United States District Court, D. Colorado
KATHLEEN M. TAFOYA, Magistrate Judge.
This matter is before the court on "Defendants' Renewed Motion for Protective Order." (Doc. No. 36, filed Mar. 13, 2014.) Plaintiff's Response was filed on March 18, 2014 (Doc. No. 42) and Defendants' Reply (Doc. No. 49) was filed on March 26, 2014. For the following reasons, Defendants' Motion is GRANTED in part.
Defendants seek to have the court enter a revised blanket protective order governing the disclosure of confidential information during the course of discovery. ( See Mot., Ex. A [Prot. Order].) Defendants original Motion for Protective Order (Doc. No. 25) was denied because the attached protective order did not include a mechanism by which a party could challenge the designation of information as confidential, pursuant to Gillard v. Boulder Valley School Dist., 196 F.R.D. 382 (D. Colo. 2000). Defendants' revised Protective Order now complies with this aspect of Gillard. (Prot. Order ¶ 3.)
The court is not persuaded by Plaintiff's objections to entering the Protective Order. First, to the extent Plaintiff argues that a protective order would prevent him from sharing discovery with "federal authorities, " or using documents produced here in a related Texas state court lawsuit, this case is not an appropriate mechanism for gathering information for purposes other than preparing and trying, or settling, the instant matter. See Gillard, 196 F.R.D. at 387 ("Civil discovery is a device to allow parties to obtain information for the purpose of preparing and trying a lawsuit.... [A] party has no right to make unrestricted disclosure of the information obtained through discovery."); Seattle Times Co v. Rhinehart, 467 U.S. 20, 34 (1984) ("Liberal discovery is provided for the sole purpose of assisting in the preparation and trial, or the settlement, of litigated disputes").
Second, to the extent Plaintiff argues that he may need to disclose confidential documents to his experts, the proposed Protective Order specifically allows this, provided that the experts agree to maintain the confidentiality of those documents. (Prot. Order ¶¶ 1(B), 7.)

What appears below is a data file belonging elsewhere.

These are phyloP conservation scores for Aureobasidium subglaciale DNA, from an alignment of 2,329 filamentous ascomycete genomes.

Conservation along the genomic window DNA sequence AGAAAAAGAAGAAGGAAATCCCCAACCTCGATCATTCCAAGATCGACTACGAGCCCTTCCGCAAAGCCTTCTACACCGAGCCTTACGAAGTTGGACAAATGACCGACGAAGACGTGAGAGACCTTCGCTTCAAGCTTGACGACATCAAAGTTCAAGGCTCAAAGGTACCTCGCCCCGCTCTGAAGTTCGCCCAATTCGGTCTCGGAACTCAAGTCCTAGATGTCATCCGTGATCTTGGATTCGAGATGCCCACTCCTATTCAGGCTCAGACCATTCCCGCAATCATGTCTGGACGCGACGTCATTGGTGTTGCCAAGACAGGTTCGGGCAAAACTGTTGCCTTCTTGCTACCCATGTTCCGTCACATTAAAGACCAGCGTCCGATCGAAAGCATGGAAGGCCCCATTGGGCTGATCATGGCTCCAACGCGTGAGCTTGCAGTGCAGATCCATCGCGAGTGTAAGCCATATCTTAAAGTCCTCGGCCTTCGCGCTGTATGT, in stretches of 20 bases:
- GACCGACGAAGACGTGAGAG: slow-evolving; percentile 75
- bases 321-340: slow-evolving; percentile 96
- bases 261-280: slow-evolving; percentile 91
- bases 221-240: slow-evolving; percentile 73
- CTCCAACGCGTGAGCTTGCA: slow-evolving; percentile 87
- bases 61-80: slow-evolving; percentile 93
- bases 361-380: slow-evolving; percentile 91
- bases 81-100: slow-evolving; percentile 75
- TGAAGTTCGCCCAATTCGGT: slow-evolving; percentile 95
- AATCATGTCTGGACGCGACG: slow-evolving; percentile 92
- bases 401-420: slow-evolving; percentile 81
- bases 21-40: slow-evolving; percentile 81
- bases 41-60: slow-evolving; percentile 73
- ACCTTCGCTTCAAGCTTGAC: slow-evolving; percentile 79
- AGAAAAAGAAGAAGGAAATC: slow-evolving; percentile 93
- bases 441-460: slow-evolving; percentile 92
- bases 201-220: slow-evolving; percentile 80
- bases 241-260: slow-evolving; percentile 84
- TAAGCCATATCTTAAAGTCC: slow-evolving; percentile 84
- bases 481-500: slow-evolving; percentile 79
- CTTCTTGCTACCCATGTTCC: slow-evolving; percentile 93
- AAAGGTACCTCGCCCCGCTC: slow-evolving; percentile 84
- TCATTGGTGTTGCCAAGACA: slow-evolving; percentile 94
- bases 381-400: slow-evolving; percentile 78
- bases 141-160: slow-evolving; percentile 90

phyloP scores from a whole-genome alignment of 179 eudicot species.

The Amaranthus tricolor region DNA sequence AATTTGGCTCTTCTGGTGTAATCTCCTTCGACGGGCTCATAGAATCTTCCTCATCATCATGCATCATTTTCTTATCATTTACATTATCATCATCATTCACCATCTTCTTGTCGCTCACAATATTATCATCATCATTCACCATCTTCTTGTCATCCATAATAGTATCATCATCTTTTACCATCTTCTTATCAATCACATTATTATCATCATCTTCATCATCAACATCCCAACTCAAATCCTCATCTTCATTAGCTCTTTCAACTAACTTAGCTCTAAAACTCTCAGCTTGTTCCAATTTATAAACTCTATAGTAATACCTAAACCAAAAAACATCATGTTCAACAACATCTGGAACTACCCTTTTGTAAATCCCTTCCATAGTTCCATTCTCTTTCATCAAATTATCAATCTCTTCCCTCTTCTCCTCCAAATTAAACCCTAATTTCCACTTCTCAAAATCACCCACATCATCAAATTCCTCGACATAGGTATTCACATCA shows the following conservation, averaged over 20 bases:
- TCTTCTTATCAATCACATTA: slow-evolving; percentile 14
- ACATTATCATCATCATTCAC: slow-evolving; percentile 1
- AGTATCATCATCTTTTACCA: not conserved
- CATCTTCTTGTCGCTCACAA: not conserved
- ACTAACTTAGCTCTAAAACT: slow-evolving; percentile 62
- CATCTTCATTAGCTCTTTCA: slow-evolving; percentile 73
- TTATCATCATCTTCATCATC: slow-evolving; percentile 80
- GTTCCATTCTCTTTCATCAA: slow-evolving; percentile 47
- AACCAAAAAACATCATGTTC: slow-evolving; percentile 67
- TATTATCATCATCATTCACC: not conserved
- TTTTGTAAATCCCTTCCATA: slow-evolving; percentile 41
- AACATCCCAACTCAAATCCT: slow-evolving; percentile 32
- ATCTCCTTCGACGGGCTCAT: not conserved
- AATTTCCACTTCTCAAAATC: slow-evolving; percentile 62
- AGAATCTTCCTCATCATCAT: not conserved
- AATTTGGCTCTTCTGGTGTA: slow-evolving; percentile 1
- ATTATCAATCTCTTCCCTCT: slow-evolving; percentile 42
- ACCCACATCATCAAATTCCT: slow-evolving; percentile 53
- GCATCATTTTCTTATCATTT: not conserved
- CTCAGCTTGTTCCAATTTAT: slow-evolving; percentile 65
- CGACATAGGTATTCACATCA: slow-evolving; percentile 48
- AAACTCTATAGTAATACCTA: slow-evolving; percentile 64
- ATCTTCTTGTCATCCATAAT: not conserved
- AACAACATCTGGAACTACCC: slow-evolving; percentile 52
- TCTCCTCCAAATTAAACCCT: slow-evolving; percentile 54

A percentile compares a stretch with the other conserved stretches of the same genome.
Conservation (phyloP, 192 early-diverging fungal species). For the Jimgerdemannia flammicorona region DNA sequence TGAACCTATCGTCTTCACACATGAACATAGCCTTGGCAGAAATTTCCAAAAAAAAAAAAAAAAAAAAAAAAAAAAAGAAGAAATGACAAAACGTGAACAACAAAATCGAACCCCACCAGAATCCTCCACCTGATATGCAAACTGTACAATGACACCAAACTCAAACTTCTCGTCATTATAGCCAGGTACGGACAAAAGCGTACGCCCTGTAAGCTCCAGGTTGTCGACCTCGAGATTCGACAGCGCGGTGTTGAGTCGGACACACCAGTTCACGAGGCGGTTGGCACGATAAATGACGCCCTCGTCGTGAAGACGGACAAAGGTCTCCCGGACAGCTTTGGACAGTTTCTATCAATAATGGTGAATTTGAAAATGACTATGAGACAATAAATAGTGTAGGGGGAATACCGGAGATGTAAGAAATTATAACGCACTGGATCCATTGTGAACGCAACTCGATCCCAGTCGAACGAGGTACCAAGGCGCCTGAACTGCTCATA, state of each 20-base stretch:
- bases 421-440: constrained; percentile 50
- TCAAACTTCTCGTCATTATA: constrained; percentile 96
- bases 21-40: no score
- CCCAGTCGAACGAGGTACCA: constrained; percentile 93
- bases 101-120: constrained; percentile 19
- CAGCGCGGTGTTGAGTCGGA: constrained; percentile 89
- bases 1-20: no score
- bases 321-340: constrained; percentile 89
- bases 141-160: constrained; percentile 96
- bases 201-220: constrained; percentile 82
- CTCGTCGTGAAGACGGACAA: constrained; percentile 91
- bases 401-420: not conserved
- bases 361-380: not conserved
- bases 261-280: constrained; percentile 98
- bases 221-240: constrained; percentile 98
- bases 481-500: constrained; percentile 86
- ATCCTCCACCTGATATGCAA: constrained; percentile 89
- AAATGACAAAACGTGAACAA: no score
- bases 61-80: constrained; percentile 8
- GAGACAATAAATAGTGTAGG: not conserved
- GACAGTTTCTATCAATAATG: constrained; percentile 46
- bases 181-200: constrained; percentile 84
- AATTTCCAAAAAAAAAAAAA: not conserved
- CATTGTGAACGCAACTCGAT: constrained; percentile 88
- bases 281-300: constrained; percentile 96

Third, Plaintiff argues that some of the documents Defendants will seek to designate as "confidential" under the Protective Order were already produced in the Texas lawsuit without any confidentiality designation. Standing alone, however, this fact does not preclude the entry of a protective order. The proposed Protective Order not only requires the designating party to make confidential designations in good faith, it also includes a mechanism for the opposing party to challenge improperly designated documents. Thus, to the extent that Plaintiff believes any of Defendants' putative "confidential" designations are improper, he may challenge them pursuant to procedures outlined in the Protective Order.
Despite overruling Plaintiff's objections, the court cannot approve the proposed Protective Order in its current form. The Protective Order defines "Confidential Information" as "any information produced by the parties during the course of discovery that is not generally known by or disclosed to the public." This definition is plainly overbroad; it would allow completely innocuous information or documents to be designated as "confidential" simply because they have not entered the public domain. Therefore, this definition will not be countenanced by the court. Instead, the court will modify the proposed Protective Order to define "Confidential Information" as "information that implicates common law and statutory privacy interests." This more restrictive definition has commonly been approved in this District and is well-suited to the circumstances of this case. See, e.g., Fourhorn v. City & Cnty. of Denver, 261 F.R.D. 564, 568 (D. Colo. 2009); Estate of Rice v. City and Cnty. of Denver, No. 07-cv-01571-MSK-BNB, 2008 WL 2228702, at *4 n.2 (D. Colo. May 27, 2008).
Finally, and in a related vein, the court is somewhat skeptical about the categories of documents Defendants believe are confidential. Although the court has not reviewed any specific documents at this juncture, it is dubious that Defendants would be harmed by unfettered disclosure of their personal correspondence, correspondence with a financial advisor, or correspondence related to commercial activity. See Fourhorn, 261 F.R.D. at 568. And, while the fact that Defendants anticipate producing financial records constitutes good cause for entering the Protective Order, see Gillard, 196 F.R.D. at 386, the court is skeptical that financial records will warrant categorical protection.
Ultimately, the court need not resolve these concerns at this time because, again, the Protective Order provides a mechanism for dispelling any unwarranted or overreaching designations. The parties are advised, however, that they will be held strictly to the Protective Order's requirement that discovery materials be designated as "confidential" in good faith.
Therefore, it is
ORDERED that Defendants' Renewed Motion for Protective Order" (Doc. No. 36) is GRANTED in part. The Clerk of Court is directed to modify and enter the proposed Protective Order (Doc. ...